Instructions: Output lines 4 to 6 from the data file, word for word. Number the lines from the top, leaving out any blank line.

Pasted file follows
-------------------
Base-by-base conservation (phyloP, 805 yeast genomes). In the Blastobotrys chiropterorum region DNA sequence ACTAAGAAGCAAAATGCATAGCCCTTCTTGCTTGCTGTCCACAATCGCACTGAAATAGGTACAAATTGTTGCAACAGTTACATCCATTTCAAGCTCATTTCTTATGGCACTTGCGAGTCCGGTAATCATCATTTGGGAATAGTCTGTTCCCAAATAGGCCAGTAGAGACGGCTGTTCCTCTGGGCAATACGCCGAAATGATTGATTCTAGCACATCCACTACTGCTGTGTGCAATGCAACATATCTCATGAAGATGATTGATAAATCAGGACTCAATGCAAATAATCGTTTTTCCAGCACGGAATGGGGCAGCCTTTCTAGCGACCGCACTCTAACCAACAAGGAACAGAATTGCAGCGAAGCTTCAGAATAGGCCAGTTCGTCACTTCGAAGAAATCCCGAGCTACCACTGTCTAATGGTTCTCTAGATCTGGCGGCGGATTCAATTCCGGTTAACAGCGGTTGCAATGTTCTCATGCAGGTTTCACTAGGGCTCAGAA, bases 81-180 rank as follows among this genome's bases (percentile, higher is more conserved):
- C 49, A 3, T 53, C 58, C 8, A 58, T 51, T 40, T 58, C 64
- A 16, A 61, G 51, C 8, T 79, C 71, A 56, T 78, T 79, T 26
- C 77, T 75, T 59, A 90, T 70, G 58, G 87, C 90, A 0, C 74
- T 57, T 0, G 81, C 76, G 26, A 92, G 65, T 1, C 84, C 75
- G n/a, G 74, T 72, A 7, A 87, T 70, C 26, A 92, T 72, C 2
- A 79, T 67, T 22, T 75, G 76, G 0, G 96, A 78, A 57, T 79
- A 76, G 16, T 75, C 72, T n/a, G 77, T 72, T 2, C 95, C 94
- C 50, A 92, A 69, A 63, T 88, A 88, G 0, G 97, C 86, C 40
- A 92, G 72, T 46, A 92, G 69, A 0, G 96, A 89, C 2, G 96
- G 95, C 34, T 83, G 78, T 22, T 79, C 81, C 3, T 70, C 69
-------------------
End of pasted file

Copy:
- C 77, T 75, T 59, A 90, T 70, G 58, G 87, C 90, A 0, C 74
- T 57, T 0, G 81, C 76, G 26, A 92, G 65, T 1, C 84, C 75
- G n/a, G 74, T 72, A 7, A 87, T 70, C 26, A 92, T 72, C 2